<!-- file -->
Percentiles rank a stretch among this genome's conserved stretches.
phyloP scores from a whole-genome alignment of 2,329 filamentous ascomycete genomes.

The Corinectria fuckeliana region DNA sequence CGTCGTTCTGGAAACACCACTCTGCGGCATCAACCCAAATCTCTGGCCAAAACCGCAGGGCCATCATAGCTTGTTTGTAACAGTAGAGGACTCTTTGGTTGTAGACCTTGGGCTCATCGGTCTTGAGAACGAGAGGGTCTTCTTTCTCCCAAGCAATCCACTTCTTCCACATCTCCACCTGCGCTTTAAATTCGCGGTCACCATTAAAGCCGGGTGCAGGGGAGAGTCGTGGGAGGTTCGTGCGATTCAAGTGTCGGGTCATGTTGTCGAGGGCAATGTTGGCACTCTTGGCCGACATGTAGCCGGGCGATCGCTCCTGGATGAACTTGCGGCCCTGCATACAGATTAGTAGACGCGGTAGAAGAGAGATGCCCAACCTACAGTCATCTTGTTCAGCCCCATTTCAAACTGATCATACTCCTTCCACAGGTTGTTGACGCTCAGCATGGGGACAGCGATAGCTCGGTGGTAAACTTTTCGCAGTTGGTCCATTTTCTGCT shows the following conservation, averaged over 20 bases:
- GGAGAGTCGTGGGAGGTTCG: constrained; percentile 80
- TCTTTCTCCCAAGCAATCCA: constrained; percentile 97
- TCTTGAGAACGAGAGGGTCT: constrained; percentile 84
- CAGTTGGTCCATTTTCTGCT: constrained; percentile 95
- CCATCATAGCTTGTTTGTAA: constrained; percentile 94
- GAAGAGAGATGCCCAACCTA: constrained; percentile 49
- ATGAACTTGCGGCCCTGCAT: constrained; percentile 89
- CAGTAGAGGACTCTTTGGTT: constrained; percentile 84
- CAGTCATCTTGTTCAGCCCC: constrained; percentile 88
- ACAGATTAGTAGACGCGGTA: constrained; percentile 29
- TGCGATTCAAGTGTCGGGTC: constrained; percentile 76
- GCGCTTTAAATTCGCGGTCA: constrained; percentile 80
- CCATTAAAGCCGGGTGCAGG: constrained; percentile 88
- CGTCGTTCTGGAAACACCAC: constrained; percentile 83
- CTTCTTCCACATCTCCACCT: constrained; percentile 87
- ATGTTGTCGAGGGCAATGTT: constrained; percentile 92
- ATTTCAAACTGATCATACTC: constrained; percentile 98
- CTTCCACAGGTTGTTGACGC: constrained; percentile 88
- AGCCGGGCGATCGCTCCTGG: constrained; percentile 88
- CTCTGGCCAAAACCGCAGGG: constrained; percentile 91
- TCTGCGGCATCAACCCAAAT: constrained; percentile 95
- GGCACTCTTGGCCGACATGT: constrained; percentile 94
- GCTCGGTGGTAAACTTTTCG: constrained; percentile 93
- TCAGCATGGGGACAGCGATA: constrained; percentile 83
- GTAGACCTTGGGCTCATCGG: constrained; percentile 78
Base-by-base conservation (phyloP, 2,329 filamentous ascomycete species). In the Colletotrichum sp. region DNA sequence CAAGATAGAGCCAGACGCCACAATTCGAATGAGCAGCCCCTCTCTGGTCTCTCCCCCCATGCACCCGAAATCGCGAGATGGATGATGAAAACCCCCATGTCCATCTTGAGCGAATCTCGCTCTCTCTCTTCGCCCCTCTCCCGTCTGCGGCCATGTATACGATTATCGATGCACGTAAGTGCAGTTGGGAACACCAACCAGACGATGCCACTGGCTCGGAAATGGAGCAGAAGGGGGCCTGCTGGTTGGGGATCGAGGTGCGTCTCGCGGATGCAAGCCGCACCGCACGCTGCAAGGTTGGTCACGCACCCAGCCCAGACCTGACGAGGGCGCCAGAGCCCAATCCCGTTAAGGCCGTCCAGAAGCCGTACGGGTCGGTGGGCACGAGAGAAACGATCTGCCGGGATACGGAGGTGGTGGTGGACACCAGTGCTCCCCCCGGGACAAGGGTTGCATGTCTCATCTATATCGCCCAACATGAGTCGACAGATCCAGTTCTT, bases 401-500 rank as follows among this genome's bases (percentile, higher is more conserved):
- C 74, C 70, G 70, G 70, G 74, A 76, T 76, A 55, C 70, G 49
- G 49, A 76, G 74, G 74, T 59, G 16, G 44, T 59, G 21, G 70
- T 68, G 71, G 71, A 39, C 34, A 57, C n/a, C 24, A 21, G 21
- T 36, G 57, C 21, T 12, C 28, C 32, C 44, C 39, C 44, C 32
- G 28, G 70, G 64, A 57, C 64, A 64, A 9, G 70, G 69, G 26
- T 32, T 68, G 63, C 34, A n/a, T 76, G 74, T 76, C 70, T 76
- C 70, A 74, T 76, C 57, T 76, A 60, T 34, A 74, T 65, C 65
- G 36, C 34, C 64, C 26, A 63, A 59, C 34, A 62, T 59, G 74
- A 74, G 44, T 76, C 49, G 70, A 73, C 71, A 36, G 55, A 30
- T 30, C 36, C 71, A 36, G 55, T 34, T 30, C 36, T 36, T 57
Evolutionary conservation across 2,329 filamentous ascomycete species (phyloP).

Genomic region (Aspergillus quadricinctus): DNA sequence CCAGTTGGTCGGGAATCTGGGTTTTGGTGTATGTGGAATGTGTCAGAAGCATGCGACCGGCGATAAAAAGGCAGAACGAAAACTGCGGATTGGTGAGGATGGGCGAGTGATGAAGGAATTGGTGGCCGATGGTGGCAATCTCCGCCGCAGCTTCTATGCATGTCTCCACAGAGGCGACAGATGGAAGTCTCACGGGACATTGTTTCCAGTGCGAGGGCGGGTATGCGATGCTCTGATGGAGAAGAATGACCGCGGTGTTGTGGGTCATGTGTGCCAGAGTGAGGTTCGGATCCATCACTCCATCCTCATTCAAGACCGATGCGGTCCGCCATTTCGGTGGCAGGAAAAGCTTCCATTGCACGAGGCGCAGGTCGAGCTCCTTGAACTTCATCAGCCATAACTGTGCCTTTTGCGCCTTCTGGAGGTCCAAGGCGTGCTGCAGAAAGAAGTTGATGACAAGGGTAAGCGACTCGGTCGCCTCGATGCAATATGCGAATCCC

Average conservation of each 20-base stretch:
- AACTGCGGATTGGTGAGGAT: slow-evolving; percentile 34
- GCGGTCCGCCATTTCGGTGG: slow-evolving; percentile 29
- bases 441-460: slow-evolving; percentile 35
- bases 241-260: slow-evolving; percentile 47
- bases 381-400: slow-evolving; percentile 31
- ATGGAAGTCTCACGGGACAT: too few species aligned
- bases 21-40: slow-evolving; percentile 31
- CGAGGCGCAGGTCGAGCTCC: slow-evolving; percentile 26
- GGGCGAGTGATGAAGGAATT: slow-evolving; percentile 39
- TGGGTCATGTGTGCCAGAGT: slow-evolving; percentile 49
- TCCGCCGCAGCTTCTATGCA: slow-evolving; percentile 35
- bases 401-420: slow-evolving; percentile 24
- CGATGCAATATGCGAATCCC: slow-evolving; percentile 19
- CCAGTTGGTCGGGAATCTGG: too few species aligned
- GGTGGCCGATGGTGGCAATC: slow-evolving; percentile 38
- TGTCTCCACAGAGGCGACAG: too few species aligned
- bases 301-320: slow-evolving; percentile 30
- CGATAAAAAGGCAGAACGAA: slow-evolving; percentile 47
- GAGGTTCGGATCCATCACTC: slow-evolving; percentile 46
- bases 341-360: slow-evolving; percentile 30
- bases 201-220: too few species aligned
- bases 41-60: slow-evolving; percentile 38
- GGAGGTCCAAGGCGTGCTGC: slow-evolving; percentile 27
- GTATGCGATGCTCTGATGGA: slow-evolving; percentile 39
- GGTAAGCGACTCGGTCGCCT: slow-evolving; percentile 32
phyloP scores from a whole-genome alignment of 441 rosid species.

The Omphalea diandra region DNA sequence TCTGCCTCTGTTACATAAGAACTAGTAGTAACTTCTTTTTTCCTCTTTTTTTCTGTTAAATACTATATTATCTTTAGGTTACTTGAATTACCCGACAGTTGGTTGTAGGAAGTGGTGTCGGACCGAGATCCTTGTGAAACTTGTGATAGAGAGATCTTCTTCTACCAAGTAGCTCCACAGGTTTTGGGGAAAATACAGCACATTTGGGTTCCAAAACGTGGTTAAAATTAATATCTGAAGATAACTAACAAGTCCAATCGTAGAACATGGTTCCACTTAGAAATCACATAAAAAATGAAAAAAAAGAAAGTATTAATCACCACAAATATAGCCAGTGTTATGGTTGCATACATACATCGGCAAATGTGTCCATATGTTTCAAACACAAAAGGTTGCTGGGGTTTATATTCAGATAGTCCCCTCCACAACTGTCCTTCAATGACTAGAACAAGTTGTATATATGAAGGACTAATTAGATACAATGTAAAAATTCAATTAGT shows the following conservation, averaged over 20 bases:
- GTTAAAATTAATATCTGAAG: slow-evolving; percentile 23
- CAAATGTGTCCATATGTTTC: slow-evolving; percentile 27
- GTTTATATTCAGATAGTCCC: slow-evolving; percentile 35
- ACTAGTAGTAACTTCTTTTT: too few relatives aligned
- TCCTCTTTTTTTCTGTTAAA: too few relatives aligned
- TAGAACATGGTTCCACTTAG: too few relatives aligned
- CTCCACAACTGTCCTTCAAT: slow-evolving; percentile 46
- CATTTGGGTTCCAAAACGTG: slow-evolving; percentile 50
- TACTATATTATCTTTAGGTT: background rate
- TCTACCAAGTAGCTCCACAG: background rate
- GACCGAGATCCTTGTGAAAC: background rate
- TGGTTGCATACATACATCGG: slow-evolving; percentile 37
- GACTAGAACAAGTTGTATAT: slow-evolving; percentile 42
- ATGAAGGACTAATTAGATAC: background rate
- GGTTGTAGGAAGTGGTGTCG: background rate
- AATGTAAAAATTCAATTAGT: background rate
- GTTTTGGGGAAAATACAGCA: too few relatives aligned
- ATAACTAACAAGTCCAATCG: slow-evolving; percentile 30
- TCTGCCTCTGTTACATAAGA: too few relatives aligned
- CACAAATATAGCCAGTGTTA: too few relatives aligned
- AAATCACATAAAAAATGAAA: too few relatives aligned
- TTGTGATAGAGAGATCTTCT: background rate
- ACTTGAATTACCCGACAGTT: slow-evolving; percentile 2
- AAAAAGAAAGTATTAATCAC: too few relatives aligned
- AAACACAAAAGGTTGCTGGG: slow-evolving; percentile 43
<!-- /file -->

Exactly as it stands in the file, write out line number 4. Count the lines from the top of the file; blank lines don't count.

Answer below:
- GGAGAGTCGTGGGAGGTTCG: constrained; percentile 80